While organic products in the marketplace continue to experience double digit growth, they still only represent a small percentage of overall business, meaning there is much room for more growth.
That was the take away message delivered by a trio of speakers at a workshop sessions during the United Fresh Produce Association convention in Chicago, June 10-12.
Laura Batcha, executive director and CEO of the Organic Trade Association, led the discussion and kicked off the session with some numbers about the growth of the category. In 2002, when the USDA came out with quantifiable organic standards and the USDA organic seal, the sector had gross sales in the United States of about $3 billion. Those standards, Batcha said, "created a platform for huge expansion."
By 2013, the market had grown 10-fold and now there are sales of $35 billion, with fruits and vegetables leading the category by representing 36 percent of those sales. It is not only the largest sector within that category but it's the fastest growing, according to the OTA executive.
Elaborating on the impact in the fresh produce industry were panelists Todd Linsky, vice president of organic sales for Grimmway Farms/Cal-Organic Farms, and Michael Hollister, senior vice president of sales and marketing for Driscoll Strawberry Associates Inc. Those two were respectively representing the top selling fruit and vegetable in the category: carrots and berries. Both confirmed that organic sales continue to increase.
Linsky said carrots generate a high velocity of organic sales year round. "They are doing very well," he added.
Hollister said the great thing about shoppers who buy organic berries and other organic items, is they are "super heavy consumers" buying 25 percent more fruits and vegetables per store visit than their non-organic buying counterparts.
While there are heavy buyers of organic produce and other organic items, Batcha said penetration of organic products runs deep. An annual survey of 1,200 households that OTA has been conducting for the past seven years, reveals 80 percent say they have purchased at least one organic item in the past year. "The vast, vast majority (of households) are aware of organics and participate in some way."
Batcha said what separates an organic shopper from a conventional one is that the organic shopper is much more likely to associate making a healthy choice with her food buying decisions.
Linsky said this emotional connection that most organic food shoppers associate with the purchase of these products is why he believes the potential for growth continues to be sky high. He said the value of that emotional connection in their food buying choices "is huge."
Hollister agreed stating that many organic shoppers see a relationship between their food shopping behavior and their lifestyle. It is the urban/cosmopolitan resident that is more likely to be an organic shopper and is currently driving increased sales in the category.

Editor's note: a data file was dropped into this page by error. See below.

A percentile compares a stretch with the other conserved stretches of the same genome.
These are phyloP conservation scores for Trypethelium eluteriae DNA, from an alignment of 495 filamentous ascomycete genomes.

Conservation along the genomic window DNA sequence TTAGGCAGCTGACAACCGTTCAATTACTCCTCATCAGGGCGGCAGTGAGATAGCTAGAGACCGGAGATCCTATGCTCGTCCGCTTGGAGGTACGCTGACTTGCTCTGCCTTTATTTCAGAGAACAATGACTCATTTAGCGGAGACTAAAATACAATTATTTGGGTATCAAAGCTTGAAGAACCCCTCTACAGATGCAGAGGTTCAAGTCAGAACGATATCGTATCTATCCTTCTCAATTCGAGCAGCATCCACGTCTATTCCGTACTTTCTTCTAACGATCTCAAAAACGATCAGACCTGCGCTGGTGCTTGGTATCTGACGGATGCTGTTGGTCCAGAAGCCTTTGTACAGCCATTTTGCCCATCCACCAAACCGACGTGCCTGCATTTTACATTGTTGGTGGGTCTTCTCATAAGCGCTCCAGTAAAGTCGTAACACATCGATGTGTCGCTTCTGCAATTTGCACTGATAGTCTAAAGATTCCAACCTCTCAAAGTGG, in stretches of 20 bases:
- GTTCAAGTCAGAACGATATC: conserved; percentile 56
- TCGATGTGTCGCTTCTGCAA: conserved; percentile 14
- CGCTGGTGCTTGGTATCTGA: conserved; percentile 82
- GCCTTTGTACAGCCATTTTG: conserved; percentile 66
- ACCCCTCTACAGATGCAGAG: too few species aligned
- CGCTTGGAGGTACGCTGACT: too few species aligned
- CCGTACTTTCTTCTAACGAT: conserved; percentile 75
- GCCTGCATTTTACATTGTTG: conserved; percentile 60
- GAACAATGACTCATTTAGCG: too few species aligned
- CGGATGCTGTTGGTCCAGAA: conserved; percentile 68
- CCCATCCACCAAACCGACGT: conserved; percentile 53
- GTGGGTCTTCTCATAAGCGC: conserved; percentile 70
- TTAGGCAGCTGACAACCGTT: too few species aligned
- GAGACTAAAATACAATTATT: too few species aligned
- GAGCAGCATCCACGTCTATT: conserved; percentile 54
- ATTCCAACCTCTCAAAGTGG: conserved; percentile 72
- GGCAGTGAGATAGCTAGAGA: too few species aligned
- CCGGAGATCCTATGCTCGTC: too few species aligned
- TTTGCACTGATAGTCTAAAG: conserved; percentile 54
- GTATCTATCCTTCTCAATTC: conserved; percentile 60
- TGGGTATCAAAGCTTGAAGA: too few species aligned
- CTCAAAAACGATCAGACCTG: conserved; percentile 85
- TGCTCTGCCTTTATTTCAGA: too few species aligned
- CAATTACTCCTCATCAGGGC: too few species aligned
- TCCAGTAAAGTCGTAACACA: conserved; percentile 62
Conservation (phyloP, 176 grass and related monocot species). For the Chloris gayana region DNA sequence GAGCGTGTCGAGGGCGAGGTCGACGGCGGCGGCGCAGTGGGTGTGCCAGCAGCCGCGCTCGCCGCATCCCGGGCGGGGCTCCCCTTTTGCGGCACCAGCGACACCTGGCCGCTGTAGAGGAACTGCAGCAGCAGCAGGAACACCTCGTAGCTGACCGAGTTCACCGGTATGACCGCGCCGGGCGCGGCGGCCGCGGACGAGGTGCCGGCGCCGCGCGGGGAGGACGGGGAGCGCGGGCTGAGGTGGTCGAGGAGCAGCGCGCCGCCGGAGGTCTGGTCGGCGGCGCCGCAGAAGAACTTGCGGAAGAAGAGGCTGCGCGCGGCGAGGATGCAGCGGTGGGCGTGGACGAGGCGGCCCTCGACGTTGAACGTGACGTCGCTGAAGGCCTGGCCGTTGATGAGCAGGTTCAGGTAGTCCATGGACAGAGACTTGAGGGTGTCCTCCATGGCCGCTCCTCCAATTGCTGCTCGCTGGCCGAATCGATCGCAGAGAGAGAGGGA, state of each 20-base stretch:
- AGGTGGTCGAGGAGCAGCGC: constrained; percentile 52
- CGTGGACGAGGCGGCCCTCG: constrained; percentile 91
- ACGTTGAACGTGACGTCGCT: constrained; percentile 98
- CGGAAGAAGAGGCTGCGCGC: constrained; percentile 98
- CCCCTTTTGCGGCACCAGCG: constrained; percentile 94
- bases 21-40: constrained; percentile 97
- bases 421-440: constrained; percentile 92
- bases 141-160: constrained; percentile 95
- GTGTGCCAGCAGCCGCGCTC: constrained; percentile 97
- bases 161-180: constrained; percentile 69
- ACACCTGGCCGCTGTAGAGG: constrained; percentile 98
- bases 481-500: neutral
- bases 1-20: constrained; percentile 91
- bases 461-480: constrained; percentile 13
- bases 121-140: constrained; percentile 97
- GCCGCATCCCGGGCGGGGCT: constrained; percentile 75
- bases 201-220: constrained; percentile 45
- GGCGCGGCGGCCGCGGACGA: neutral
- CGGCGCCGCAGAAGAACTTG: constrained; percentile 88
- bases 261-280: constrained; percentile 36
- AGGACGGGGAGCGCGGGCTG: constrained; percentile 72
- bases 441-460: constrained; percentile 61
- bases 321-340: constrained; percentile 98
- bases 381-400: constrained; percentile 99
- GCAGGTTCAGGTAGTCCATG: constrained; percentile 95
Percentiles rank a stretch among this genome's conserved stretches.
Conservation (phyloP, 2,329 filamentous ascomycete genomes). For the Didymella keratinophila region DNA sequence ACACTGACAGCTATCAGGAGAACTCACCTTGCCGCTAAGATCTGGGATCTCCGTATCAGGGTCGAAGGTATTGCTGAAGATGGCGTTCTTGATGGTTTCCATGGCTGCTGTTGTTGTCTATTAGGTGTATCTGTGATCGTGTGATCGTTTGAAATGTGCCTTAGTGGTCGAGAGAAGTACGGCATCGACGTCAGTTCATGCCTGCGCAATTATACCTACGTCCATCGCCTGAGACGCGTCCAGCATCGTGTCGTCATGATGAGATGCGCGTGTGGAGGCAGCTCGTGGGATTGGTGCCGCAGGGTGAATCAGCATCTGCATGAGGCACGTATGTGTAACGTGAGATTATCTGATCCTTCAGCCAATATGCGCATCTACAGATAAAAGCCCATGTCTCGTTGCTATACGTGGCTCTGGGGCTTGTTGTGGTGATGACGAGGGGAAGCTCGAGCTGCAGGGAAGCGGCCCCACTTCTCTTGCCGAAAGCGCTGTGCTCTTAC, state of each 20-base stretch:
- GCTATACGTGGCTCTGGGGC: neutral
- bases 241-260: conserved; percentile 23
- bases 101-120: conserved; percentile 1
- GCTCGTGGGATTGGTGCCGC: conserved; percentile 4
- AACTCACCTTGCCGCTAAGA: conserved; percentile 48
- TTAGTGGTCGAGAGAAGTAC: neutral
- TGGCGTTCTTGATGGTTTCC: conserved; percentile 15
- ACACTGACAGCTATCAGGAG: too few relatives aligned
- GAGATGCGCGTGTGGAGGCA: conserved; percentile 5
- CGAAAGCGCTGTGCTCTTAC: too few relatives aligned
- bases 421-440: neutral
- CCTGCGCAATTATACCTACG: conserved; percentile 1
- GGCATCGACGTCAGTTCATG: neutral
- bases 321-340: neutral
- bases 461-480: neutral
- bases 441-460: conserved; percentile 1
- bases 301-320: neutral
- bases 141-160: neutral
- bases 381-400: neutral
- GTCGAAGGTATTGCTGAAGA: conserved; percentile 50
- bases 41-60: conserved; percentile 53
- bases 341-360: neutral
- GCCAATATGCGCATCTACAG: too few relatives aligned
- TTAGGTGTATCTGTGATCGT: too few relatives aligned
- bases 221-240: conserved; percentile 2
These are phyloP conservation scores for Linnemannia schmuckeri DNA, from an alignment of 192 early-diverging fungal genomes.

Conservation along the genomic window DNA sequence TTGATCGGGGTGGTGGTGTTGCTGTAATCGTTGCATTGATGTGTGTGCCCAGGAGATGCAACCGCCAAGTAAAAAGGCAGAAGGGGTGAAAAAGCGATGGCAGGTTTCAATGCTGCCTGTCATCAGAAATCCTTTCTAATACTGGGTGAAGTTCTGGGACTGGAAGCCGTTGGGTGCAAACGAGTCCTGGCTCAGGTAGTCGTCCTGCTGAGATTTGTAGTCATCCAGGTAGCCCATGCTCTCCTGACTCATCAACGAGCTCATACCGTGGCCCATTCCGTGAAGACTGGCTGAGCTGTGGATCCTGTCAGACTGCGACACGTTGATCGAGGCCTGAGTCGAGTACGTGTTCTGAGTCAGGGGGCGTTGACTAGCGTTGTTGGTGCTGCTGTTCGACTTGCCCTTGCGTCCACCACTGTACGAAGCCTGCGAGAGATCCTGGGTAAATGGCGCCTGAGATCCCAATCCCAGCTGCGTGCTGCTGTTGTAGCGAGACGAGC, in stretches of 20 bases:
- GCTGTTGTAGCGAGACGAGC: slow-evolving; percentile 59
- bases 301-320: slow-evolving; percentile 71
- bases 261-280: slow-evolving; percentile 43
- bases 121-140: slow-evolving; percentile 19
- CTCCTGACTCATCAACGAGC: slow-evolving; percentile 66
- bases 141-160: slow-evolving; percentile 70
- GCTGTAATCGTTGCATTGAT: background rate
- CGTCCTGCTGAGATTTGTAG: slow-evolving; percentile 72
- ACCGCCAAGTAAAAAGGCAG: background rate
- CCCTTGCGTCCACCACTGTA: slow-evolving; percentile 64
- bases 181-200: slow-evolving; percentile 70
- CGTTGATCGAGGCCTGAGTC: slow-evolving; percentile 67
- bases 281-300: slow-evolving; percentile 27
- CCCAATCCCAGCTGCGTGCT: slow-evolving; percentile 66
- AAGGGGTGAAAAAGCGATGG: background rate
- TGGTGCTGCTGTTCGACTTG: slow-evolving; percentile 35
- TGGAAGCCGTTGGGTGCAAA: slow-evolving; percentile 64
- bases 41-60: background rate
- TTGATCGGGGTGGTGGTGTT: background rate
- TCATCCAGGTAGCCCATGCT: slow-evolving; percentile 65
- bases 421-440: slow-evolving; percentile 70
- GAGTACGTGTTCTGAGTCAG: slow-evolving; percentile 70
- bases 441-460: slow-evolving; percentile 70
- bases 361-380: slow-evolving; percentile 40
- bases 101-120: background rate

Underscoring that connection, Batcha said the typical organic shopper is much more likely to diversify their buying habits, shopping at three different stores or more a week, presumably searching for the exact items they want. They are a younger buyer and their average spend in a store is $125 per visit compared to $110 for a non-organic shopper.
But she said the vast majority of organic fruit and vegetable shoppers will buy conventional product if organic is not available. The OTA research shows that 91 percent still make a purchase if an organic item that they are looking for is not available, with a majority of those buying the conventional option but almost 40 percent picking a different organic option.
Linsky believes the shopping at many stores and changing purchases at the grocery store because of lack of availability of the organic option points to the huge potential that remains for the category and retailers. He said no one appears to be offering the organic consumer exactly what they want at one place. Retailers should embrace that heavy produce-shopping consumers and "get her back in your store," said the carrot salesman.
Hollister reiterated that the organic shopper is a very valuable customer. Natural food stores cater to those customers and if traditional supermarkets want more of that businesses they should find a way to communicate better with that consumer, he said.
Both Hollister and Linsky pointed out that keeping up with the demand for organic fruits and vegetables is one of their biggest challenges from the supply side. The Driscoll executive said they are seeing 20 percent year over year growth in their organic sales but getting the land to increase their production in that amount is difficult. For a grower, it takes three years to transition conventional land to organic production. "It's a huge investment; it doesn't happen overnight."
Linsky concurred. "Ground is a huge challenge," he said. "And it will continue to be a challenge."
A question from the audience about Walmart's contention that the nation's largest retailer plans to bring organics into the marketplace at a cheaper price brought a warning from Hollister. He indicated that type of talk creates an expectation that is hard to meet. He said growing organic produce is an expensive proposition and it can't always be delivered at that cheap price that Walmart is noted for. But he added that they love the attention the announcement brings to the category "and we'd love to have that conversation with them."